In my own experience, I was not exposed to the term “Digital Identity” until I entered high school. By then, cyber-bullying had become unfortunately very common, which led to many presentations about the dangers of postings certain things online. Now, technology has allowed people to ruin their careers, images, and identities, in just a matter of minutes.
As educators, I cannot stress enough how important it is to:
1. Be aware of the issues on social media
2. Address these issues to our students, and
3. To be a great role model through our own digital identities.
I have included various images from my own presence on social media, and the things that I have allowed everyone to see about me. I believe that certain accounts should be available for students to follow in order to be a strong example for them (ex. Twitter, WordPress, etc.). However, with that said, some accounts may be kept private, but should always consist of content that would be okay for my students to see (ex. Instagram, Facebook, etc.).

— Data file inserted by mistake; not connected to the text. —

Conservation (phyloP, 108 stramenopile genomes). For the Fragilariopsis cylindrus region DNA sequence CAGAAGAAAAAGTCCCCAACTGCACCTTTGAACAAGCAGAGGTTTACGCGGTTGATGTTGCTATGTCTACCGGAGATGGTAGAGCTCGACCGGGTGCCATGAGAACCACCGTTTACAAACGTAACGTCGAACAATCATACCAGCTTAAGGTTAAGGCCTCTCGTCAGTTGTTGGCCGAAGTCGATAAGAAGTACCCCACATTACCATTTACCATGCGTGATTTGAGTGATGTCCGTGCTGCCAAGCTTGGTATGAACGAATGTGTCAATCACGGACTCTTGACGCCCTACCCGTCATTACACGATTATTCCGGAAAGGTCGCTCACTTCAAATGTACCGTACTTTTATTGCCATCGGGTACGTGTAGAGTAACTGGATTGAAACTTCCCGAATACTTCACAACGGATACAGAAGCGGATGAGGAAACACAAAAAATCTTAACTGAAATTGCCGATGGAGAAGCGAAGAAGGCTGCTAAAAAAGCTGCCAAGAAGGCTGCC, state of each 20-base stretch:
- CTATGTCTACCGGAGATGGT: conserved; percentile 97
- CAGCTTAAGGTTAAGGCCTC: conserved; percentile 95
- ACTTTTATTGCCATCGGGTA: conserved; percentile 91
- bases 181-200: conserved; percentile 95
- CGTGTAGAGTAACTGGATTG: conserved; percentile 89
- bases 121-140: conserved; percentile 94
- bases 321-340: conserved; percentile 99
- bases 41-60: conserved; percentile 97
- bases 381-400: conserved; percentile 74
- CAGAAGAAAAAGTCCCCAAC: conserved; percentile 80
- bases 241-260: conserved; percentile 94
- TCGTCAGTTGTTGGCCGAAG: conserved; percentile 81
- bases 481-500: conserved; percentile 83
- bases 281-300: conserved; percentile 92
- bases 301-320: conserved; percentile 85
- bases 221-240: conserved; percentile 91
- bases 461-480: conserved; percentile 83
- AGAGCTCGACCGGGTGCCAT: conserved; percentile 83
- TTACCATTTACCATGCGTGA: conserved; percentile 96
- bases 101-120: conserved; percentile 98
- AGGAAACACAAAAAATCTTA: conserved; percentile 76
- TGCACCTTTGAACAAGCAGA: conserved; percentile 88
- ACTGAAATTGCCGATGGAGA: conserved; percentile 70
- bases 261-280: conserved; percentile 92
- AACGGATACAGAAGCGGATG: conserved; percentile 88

I also believe that the negative impacts that social media can have on students should be brought forward through class discussions, guest speakers, and professional videos. Jon Ronson talks about the dangers of social media and the effects that one post can have to a person on a Ted Talk. You can watch this video by clicking here. Monica Lewinsky also discusses these impacts through her own experiences. Monica’s speech is so impacting as she speaks of her experience after the media had transformed her life for the worst. You can watch her video by clicking here.
With that said, we need to teach our students how to properly create their digital identities. Our example is a start, but we also need to help them develop an image of themselves that is professional. Yes, professional… even if they are in grade 5. I say this because nothing leaves the internet, and one mistake can identify someone for the rest of their life.
All in all, the media can be a great place for networking, communicating, and learning. However, it can also be a place that destroys careers, relationships, and digital identities.